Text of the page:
Solar on Schools

article image
by Adobestock/mauvries
Schools often have spacious, level locations that can host solar arrays.

Schools in the United States are huge consumers of energy; according to Energy Star, K-12 schools spend more than $6 billion annually on energy, far surpassing the amount spent on other resources, and at least 30 percent of this energy is used inefficiently or needlessly. So, schools can start to save energy in several ways, from low-cost adjustments, such as turning off lights in unused rooms, to large-scale projects, such as adding insulation. And as solar becomes a more financially viable option for powering buildings, more schools are making the move toward renewables and installing panels on their rooftops or property.

According to online solar marketplace EnergySage, schools have a unique opportunity to implement solar, because they often have the kind of spacious, level locations that are ideal for hosting solar arrays. And the benefits go beyond cutting utility costs: The Interstate Renewable Energy Council, which tracks the number of K-12 schools with solar installations and helps schools go solar, says on its website that schools with solar setups have an opportunity to educate students about clean energy, and to demonstrate a commitment to investing in their students’…–…and the planet’s…–…health and future.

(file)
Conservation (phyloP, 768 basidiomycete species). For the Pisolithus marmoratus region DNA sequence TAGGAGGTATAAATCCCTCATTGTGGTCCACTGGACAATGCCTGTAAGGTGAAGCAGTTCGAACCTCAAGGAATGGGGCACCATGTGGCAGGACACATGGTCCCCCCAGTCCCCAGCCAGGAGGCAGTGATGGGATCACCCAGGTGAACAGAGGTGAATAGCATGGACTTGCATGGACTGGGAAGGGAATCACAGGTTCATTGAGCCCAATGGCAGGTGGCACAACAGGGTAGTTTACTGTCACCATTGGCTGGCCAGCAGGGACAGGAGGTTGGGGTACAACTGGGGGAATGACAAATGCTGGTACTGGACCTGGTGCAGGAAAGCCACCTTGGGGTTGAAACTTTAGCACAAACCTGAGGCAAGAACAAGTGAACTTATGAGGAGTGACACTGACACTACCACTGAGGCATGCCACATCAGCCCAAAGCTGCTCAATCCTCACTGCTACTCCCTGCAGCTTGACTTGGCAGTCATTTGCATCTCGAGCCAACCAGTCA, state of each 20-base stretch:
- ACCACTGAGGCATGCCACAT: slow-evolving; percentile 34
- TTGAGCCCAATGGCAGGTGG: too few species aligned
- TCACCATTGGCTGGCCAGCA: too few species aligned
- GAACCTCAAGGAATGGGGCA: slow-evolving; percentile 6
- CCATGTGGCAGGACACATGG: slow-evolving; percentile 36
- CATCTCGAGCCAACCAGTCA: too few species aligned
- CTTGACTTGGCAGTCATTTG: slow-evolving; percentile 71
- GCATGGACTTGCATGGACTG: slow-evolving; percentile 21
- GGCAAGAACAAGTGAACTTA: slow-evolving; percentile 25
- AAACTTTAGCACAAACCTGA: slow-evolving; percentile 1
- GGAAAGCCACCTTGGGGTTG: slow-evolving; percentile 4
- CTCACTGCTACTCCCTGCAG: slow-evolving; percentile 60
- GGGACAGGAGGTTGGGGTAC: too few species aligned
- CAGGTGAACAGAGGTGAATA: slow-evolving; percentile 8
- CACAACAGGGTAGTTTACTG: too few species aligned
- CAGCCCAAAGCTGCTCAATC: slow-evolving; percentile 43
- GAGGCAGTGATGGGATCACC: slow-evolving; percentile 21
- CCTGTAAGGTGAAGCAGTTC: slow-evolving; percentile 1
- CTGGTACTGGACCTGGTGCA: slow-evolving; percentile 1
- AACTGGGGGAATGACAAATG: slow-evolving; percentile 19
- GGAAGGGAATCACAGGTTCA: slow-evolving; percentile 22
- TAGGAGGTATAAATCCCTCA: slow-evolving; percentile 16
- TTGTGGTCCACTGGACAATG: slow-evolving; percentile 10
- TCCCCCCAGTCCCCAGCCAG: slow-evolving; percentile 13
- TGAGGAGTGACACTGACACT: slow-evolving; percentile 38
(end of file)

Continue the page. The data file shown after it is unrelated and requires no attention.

In September 2020, nonprofit Generation180 released its third edition of a study on solar in U.S. schools, titled Brighter Future, which assesses solar trends nationwide and describes how solar schools are saving millions in energy bills. Key findings include that more than 7,300, or 5.5 percent, of K-12 public and private schools use solar, a number that has increased by 81 percent since 2014, and those schools enroll more than 5.3 million students. The report provides several case studies so readers can witness the increased resilience and savings achieved by solar-powered school districts. For example, an Arkansas school district used its annual energy savings of nearly $100,000 to increase its teachers’ salaries and fill budget gaps. The report also specifies that third-party ownership has made financing possible for 79 percent of schools with solar, meaning a majority of those schools haven’t had to make a massive upfront investment to start reaping the rewards of solar energy.

The Protection of Personhood

Klamath River, Oregon, Curves amid Deep Forest with Berry Bushes